Asking yourself the right questions is a great way to get educational value from your mistakes. These questions should be able to capture the exact mistakes and turn them into valuable lessons for the future. Here are a few questions to get you started:

  • Did this turn out the way I visualized?
  • What didn’t go so well?
  • What mistake(s) did I make?
  • What was the outcome of my mistake?
  • What type of additional planning do I think could have helped me?
  • What exactly can I learn from this?
  • What can I do in the future to avoid this type of result again?
  • Which skills or resources will I need to handle this type of situations more effectively?
  • What changes can I make in my approach to improve future results?

By following these points, I’m sure you can convert your mistakes into great opportunities. After following this methodology for a few times to achieve different goals, you will see yourself getting better at this and you will even look forward to embarking on your next endeavor.

To conclude this series of discussions, I would urge you again to stop procrastinating and start chasing your dreams and ambitions using the Coach Clinton 7-Steps to Accomplishment Methodology. As the results will start to pour in, I’m sure you will thank yourself for taking this initiative.

Best of luck!

Strategy Spotlight: Be Teaming with Success: Using Assessments and Profiling to Understand Yourself and Others

I have received a number of emails regarding a statement I made in one of my previous blogs.

In that particular post, I mentioned the importance of understanding yourself and others through profiling. The exact quote, “you should profile yourself and the people around you” (See article Master These 7 Skills to Become an Excellent Interviewer). So let me explain the importance of profiling and give you some options.

Related Article: Master These 7 Skills to Become an Excellent Interviewer

A project manager and/or business analyst is a leader who must engage people in order to get stuff done. This reality exists whether through identifying business problems or opportunities, evaluating solution alternatives, or planning and implementing projects. Nothing happens unless you can engage people appropriately. Profiling helps.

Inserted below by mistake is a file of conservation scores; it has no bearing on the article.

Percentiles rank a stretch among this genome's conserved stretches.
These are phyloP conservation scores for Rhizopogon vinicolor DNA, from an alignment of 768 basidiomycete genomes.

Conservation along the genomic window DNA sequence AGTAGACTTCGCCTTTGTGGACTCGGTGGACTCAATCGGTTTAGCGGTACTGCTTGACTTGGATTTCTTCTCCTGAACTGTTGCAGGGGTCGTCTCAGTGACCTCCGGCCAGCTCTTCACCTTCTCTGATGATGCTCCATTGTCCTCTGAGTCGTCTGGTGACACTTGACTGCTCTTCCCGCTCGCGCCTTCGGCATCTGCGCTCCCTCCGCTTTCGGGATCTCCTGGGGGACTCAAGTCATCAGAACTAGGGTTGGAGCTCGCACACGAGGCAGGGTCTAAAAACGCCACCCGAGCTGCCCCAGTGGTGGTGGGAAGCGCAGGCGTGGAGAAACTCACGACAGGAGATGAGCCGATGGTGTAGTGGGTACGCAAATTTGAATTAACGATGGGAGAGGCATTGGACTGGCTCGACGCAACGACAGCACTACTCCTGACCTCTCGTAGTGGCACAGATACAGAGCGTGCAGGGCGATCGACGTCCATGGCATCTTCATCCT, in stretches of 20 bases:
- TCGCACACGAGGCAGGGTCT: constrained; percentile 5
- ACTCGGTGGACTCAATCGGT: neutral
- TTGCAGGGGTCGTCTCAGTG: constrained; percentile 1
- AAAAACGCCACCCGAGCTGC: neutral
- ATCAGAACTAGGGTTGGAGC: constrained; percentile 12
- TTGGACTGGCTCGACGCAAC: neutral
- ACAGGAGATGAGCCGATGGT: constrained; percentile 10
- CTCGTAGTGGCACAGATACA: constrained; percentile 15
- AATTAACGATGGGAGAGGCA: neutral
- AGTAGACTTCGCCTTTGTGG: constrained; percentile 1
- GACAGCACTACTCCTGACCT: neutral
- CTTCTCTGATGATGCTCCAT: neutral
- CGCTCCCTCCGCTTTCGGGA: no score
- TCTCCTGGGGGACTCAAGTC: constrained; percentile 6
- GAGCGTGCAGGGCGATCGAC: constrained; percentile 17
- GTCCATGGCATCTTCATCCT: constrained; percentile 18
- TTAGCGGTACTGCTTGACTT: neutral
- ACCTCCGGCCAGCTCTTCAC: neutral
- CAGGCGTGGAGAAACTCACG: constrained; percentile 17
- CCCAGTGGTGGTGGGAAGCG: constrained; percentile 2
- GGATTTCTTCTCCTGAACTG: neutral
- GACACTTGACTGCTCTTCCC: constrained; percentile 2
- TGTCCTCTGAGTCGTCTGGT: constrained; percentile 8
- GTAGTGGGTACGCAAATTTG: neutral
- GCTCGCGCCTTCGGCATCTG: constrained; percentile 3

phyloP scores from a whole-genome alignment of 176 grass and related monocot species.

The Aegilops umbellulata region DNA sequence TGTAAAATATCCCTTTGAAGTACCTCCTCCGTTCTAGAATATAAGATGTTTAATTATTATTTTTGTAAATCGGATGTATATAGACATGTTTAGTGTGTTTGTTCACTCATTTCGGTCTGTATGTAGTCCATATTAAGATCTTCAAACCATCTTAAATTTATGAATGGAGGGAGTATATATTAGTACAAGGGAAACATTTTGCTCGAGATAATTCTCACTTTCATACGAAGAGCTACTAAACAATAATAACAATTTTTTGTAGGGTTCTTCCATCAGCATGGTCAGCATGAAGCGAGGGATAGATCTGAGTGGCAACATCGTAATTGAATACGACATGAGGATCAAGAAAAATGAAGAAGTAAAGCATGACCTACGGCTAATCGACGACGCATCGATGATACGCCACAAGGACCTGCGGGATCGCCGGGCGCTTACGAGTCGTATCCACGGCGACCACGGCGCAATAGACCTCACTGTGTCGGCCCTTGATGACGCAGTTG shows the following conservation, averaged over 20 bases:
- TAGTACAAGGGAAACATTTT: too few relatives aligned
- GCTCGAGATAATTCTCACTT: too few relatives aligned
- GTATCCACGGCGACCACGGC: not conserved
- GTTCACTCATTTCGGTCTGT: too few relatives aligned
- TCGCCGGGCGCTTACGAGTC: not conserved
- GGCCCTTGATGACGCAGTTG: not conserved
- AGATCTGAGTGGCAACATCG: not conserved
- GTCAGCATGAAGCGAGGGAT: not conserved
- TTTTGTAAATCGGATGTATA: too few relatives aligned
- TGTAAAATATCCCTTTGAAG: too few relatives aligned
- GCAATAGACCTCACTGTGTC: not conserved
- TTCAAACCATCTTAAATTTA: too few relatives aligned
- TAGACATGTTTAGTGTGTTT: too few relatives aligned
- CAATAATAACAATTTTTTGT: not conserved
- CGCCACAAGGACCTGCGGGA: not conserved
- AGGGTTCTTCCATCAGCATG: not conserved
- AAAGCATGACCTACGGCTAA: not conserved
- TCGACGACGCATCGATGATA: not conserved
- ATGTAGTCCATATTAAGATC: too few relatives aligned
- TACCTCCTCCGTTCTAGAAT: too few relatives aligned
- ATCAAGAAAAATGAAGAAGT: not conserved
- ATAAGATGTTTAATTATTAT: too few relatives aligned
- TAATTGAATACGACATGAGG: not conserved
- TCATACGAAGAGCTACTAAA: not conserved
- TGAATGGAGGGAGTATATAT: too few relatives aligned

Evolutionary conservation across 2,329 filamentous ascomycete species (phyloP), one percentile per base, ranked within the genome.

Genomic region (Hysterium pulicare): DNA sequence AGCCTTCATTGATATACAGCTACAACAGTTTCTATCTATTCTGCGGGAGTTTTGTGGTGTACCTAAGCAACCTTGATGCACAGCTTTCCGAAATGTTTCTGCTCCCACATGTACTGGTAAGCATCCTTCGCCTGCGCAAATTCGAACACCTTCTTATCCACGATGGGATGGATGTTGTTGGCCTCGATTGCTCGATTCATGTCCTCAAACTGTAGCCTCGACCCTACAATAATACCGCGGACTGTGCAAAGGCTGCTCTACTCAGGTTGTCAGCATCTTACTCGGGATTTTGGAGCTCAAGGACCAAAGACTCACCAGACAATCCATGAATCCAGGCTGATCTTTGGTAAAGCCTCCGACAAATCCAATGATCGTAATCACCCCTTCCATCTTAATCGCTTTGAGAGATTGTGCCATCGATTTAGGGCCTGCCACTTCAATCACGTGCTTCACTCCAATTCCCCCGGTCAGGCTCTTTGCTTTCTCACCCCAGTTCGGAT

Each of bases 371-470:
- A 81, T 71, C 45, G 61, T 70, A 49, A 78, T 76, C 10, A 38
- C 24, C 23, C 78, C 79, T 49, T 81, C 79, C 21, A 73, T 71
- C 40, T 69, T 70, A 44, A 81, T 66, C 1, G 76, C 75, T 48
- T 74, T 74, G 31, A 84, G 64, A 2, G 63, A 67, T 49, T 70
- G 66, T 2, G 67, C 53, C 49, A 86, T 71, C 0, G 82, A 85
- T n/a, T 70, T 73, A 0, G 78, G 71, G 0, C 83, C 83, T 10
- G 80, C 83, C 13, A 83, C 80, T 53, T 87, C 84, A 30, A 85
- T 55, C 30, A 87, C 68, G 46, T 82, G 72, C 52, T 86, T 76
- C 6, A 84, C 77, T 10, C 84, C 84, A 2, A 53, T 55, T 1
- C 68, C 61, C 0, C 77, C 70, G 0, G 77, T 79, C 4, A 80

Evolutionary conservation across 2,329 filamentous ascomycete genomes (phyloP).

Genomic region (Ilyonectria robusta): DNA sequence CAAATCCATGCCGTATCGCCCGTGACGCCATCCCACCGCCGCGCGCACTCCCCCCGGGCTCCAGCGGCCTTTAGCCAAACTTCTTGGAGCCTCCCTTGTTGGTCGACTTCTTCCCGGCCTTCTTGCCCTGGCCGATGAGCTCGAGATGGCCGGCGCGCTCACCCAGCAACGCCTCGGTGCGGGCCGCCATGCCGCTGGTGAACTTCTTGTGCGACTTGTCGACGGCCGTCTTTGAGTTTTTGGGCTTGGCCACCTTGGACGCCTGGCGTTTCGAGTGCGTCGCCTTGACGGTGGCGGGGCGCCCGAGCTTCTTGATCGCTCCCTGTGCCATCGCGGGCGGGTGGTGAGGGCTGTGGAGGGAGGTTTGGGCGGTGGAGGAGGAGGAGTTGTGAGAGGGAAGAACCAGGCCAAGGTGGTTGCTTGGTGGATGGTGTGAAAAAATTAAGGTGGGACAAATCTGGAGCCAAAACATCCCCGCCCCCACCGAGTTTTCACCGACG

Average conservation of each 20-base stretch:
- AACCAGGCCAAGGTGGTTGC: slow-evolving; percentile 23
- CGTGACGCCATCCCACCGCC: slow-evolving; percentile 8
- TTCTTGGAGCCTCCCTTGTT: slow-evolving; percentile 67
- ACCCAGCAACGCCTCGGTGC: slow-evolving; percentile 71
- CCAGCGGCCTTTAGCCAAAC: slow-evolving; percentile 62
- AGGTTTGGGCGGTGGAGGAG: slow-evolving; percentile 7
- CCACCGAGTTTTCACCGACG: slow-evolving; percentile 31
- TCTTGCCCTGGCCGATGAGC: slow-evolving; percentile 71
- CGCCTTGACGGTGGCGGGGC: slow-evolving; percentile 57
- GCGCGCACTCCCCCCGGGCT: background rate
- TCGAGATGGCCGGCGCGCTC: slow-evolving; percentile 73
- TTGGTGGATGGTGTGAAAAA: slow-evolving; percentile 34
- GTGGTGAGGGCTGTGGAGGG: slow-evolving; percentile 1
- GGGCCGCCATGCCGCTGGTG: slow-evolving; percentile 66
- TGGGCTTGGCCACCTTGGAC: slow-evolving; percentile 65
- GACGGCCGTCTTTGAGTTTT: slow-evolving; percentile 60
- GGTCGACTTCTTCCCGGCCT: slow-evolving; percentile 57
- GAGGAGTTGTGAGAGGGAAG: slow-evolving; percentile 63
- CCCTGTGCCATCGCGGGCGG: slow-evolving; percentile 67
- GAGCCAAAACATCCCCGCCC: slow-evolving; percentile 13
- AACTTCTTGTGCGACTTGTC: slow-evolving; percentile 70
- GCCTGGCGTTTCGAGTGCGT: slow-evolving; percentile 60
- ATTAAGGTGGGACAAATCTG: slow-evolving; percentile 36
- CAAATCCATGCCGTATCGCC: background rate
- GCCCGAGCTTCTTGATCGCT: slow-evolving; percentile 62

Three Profiling Rules and Profile Types to Endure

There are a few rules about profiling that you need to internalize. First, it is not about you so leave your ego at the door. Second, it is all about the other person’s communication needs. Third, you need to adapt to the communication needs of the other person.

Generally, there are three kinds of profiles to consider; intelligence quotient (IQ), emotional quotient (EQ) and culture quotient (CQ). EQ has to do with emotional intelligence and is now considered more important than IQ in achieving success in our lives (business, career, and life). Success is dependent on our ability to read people and act appropriately.

Four Attributes of Emotional Quotients (EQ)

Self-Awareness: You are aware of your thoughts and emotions and the impact they have on your behavior. What you think is what you feel, what you feel is how you act and how you act is the results you get (think, feel, act, results).

Self-Management: Can be defined as your ability to manage your feelings and behaviors. It includes your ability to adapt to changing circumstances.

Social Awareness: This is where you engage in understanding other people. In essence your ability to read the situation around you, pick up on social cues and adjust accordingly. It is all about people and group dynamics.

Relationship Management: Emphasis is placed on your ability to develop and maintain good relationships. This could be short-term (for projects), to influence and motivate others, to interact for the purpose of understanding a problem, to manage conflicts, etc. I like to think of this as your ability to get on and get along in life.

Six Tools of the Assessment Trade (there are more)

There are many tools that can be used to develop your understanding of yourself and others. I believe that throughout your career it is important to use several tools in order to develop a self-profile that goes beyond just the standard EQ assessment. It’s important to look at your career and work fit, your career anchors, and of course the standard emotional intelligence profiling options. Here is a list of options to help you build your ability to understand yourself and others so you can improve your professional effectiveness.

DISC Profile: This is a behavioral model that examines individual behaviors in their environment, their styles, and behavioral preferences. Four areas looked at include; Dominance (control, power, and assertiveness), Influence (social situations and communication), Steadiness (patience, persistence, and thoughtfulness), and Conscientiousness (structure and organization). This is a powerful tool for profiling, building teams and relationships.

Self-Management Pro: This one is used to predict management and leadership potential so that organizations can develop their professionals. The tool has been proven effective in predicting performance and retention. I like the way it looks at your profile and style in terms of process and structure, learning, orientation, self-direction and lifestyle management.